Ralph Lauren shirt to bring wearable technology to US Open Tennis courts

The US Open Tennis championships start today and we will be able to see the application of some wearable technology on court, reports the New York Times. The wearable tech will be built into Ralph Lauren branded polo shirts, not worn by the players at this time, but by the ball boys.

We won’t be seeing the ball boys making hands-free calls or touch-less texts or any other such distractions unfortunately… The technology is there simply to measure certain biometrics on court such as heart rate and breathing rate and stress levels. This is remotely measured by tech apparel developers and sports scientists which can be displayed on a smartphone app or computer screen.

Ralph Lauren branded wearable technology shirts

Ralph Lauren branded wearable technology shirts

Ralph Lauren have come to wearable tech in clothing from a slightly different angle than previous tech clothing makers and want to ensure that the clothing is “refined and comfortable” and not a regular piece of clothing with some circuitry tagged on – nothing clunky here. So the clothing might become popular because it stands alone as clothing not just as a carrier of your wearable sensors.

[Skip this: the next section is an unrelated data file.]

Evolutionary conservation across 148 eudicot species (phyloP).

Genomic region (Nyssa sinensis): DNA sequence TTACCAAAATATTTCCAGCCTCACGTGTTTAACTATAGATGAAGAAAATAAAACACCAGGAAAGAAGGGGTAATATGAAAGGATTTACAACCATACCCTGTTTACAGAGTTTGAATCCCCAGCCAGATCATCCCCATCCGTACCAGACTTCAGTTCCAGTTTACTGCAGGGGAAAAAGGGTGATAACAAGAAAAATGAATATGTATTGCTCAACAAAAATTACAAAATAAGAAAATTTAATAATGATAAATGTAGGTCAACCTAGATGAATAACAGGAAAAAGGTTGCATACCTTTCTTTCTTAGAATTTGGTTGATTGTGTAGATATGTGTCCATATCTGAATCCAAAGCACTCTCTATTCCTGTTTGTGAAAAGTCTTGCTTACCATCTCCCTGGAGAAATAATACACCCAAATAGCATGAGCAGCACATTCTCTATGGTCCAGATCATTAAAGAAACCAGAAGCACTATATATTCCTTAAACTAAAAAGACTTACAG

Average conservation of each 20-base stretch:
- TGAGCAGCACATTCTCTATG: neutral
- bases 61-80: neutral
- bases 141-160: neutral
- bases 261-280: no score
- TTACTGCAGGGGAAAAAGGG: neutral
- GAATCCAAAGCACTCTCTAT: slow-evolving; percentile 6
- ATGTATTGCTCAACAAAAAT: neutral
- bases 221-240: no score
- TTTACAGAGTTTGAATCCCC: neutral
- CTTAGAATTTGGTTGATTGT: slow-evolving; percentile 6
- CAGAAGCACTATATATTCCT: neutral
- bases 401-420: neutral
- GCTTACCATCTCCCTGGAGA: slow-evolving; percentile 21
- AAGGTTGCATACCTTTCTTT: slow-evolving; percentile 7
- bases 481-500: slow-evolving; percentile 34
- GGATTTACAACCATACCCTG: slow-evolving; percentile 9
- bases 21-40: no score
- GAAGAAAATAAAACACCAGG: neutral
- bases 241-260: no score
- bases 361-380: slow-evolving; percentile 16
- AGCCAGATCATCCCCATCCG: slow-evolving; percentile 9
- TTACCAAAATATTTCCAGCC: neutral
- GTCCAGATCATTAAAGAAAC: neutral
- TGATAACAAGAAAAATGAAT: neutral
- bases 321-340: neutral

The new nylon form fitting T-shirts use conductive silver thread to weave their magic. The NYT says that it can transmit data from your body which includes but isn’t limited to heart rate and stress levels. The shirts were made in collaboration with a Canadian company called OM which has a history of producing biometric smartwear.

Ralph Lauren says that in the second half year we will see this silver thread tech leave the confines of sportswear and be included in some classic dress shirts too. That’s an interesting idea – perhaps to monitor employee stress… Back in sports it would be fascinating to see this biometric data in TV broadcasts in Tennis for example. The data could be updated under the scores for example.

Mark Tyson

Mark has worked for a number of years as a newshound on other technology news websites. He decided to write for Tech Assimilate thanks to this web site's open embracing vision of the fascinating world of personal technology. Mark has also worked in the printing and advertising industries for tens of years previously.

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